Skip to main content

Cost of linearization for different time constants

Persistent sodium and A-type potassium conductances serve as linearizing mechanisms over limited and different voltage ranges. This research investigates the relationship between time constants and the metabolic cost (here total potassium current I K ) of such linearization. This metabolic cost is a window into explaining the 40% energy use by postsynaptic elements of the brain [1].

We consider neurons under constant synaptic bombardment spending much of their time in a range of -62 to -58 mV with threshold around -55 to -52 mV. For this subthreshold voltage range, the A-type potassium (g A ) [2] and the persistent sodium (g NaP ) [3, 4] are the most relevant linearizing conductances. Here 'linear' means that, within a certain voltage range, each additional active synapse makes the same depolarizing contribution, in contrast to the sublinear contributions occurring in purely passive dendrites.

Steady-state voltages and currents are evaluated for a single-compartment dendritic model under synaptic bombardment. There are three conductances in each analysis: the resting dendritic conductance g d with a reversal potential of -72 mV; the synaptic conductance g s with a reversal potential of 0 mV; and a voltage-dependent conductance, either g NaP or g A , with reversal potentials of +55 mV and -95 mV respectively. The assumed capacitance of this collapsed dendritic field is 1 nF.

Table 1 shows that, in the presence of an appropriate amount of active conductance (g A or g NaP ), there is 1) a constant voltage range of linearization across time constants and 2) there exists a direct relationship between time constant and total cost. Indeed as the time constant speeds up, the metabolic cost in terms of coulombs/sec increases as dictated by higher total conductance. To conclude: 1) faster computing is linearly increasing in metabolic cost; 2) changing inhibitory tone appears to require dynamic control of the available linearizing conductance if threshold is unchanged.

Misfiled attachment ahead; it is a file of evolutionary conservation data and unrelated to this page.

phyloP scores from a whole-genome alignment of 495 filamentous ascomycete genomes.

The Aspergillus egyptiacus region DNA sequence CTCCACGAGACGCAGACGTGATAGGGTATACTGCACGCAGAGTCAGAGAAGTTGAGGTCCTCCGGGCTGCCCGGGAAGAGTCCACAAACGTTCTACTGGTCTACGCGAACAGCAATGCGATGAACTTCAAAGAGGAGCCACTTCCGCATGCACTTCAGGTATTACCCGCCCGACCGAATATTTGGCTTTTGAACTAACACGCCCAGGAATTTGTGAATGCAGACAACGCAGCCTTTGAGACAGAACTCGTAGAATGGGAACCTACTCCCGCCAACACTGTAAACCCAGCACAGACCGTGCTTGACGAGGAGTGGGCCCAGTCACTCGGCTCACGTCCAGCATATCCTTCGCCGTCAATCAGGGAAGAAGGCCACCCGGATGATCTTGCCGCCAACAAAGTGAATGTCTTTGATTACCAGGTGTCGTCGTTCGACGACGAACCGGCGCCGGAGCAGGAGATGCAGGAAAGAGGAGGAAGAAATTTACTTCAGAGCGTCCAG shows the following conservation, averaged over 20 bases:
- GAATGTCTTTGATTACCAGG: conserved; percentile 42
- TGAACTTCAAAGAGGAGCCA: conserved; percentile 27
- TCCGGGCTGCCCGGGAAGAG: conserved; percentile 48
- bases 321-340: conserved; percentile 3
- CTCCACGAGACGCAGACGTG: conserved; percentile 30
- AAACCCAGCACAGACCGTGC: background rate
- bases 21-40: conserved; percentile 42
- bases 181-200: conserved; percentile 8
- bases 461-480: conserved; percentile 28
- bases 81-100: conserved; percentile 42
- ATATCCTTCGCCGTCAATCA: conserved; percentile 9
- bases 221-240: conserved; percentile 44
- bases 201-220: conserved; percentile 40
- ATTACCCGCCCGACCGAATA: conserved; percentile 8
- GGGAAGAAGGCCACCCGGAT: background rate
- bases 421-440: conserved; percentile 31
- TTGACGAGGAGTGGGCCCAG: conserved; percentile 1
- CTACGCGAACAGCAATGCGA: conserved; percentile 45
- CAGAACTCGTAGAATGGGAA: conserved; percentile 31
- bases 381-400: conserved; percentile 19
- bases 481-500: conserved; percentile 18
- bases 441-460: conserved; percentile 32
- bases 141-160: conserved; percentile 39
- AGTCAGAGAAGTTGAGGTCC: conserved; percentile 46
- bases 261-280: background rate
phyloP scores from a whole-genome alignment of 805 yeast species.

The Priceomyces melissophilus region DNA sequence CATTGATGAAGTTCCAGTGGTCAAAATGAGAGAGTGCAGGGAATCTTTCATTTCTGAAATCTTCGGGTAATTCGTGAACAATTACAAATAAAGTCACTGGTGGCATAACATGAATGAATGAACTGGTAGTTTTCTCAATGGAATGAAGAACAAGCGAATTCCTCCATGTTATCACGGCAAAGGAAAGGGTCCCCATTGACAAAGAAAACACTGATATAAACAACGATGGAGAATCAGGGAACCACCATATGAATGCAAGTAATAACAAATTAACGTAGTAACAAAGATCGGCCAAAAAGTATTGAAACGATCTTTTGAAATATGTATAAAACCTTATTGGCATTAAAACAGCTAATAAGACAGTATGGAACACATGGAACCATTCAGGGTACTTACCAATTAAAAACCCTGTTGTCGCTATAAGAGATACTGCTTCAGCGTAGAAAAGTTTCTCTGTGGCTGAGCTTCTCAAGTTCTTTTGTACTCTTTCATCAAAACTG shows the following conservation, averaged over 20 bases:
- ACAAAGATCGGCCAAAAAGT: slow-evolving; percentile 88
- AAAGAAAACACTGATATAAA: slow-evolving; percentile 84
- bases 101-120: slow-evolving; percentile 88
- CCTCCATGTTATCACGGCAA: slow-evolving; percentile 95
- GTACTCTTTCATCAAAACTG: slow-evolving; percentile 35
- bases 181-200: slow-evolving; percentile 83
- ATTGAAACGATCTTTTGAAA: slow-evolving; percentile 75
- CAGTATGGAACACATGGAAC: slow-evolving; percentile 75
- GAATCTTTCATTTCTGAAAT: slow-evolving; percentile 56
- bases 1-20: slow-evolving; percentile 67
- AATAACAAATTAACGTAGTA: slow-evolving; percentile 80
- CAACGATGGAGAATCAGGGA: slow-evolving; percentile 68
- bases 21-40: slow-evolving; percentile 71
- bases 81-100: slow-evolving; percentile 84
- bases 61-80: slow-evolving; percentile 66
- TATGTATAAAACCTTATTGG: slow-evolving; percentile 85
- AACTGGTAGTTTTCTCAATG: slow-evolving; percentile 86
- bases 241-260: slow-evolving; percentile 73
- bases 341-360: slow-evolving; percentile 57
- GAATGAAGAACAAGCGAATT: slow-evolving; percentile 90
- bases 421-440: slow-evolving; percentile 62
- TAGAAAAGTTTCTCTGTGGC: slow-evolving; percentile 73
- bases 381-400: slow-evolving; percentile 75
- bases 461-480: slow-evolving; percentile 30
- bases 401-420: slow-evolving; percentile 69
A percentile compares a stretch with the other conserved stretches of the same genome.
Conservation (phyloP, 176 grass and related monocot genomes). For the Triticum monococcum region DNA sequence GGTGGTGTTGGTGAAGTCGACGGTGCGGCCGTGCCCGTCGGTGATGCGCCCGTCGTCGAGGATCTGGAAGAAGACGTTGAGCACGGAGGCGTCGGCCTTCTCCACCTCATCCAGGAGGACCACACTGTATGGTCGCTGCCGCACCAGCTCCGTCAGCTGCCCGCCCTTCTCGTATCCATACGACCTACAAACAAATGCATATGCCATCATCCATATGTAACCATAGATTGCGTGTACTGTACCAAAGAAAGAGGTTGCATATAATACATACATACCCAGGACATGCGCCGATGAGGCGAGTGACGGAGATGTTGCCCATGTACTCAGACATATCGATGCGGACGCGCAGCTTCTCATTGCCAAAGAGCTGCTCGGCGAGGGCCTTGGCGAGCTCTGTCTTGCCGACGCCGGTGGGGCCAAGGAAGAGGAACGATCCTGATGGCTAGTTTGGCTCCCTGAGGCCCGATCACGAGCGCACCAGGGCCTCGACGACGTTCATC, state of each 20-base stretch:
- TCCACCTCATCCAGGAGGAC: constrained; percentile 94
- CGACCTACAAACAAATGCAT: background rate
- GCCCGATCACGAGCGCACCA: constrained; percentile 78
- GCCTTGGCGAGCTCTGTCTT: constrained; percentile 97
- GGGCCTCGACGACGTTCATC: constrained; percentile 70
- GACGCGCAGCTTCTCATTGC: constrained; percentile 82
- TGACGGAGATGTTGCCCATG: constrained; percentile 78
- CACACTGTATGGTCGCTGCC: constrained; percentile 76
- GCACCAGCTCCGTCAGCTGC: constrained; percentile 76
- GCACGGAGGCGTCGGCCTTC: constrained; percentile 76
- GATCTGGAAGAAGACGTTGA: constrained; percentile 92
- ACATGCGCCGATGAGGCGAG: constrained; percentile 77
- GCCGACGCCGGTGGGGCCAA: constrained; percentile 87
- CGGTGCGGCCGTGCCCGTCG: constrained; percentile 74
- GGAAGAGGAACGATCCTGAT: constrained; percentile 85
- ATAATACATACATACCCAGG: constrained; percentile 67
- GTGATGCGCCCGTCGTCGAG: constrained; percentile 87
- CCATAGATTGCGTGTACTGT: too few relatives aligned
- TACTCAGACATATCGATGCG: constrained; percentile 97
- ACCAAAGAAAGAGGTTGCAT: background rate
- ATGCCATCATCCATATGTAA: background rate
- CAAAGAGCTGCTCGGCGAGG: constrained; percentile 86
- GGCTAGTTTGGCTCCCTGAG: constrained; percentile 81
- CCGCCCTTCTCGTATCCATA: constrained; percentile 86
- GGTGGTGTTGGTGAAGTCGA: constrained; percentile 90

Table 1 Sample results


  1. 1.

    Attwell D, Laughlin SB: An energy budget for signalling in the grey matter of the brain. J Cereb Blood Flow Metab. 2001, 21 (10): 1133-1145. 10.1097/00004647-200110000-00001.

    Article  CAS  PubMed  Google Scholar 

  2. 2.

    Hoffman DA, Magee JC, Colbert CM, Johnston D: K+ channel regulation of signal propagation in dendrites of hippocampal pyramidal neurons. Nature. 1997, 387 (6636): 869-875. 10.1038/43119.

    Article  CAS  PubMed  Google Scholar 

  3. 3.

    Magistretti J, Alonso A: Biophysical properties and slow voltage-dependent inactivation of a sustained sodium Current in entorhinal cortex layer-II principal neurons. J Gen Physiol. 1999, 114 (4): 491-509. 10.1085/jgp.114.4.491.

    PubMed Central  Article  CAS  PubMed  Google Scholar 

  4. 4.

    Agrawal N, Hamam BN, Magistretti J, Alonso A, Ragsdale DS: Persistent sodium channel activity mediates subthreshold membrane potential oscillations and low-threshold spikes in rat entorhinal cortex layer V neurons. Neuroscience. 2001, 102 (1): 53-64. 10.1016/S0306-4522(00)00455-3.

    Article  CAS  PubMed  Google Scholar 

Download references

Author information



Corresponding author

Correspondence to William B Levy.

Rights and permissions

Open Access This article is published under license to BioMed Central Ltd. This is an Open Access article is distributed under the terms of the Creative Commons Attribution 2.0 International License (, which permits unrestricted use, distribution, and reproduction in any medium, provided the original work is properly cited.

Reprints and Permissions

About this article

Cite this article

Morel, D., Levy, W.B. Cost of linearization for different time constants. BMC Neurosci 9, P52 (2008).

Download citation


  • Voltage Range
  • Reversal Potential
  • Metabolic Cost
  • Inhibitory Tone
  • Synaptic Conductance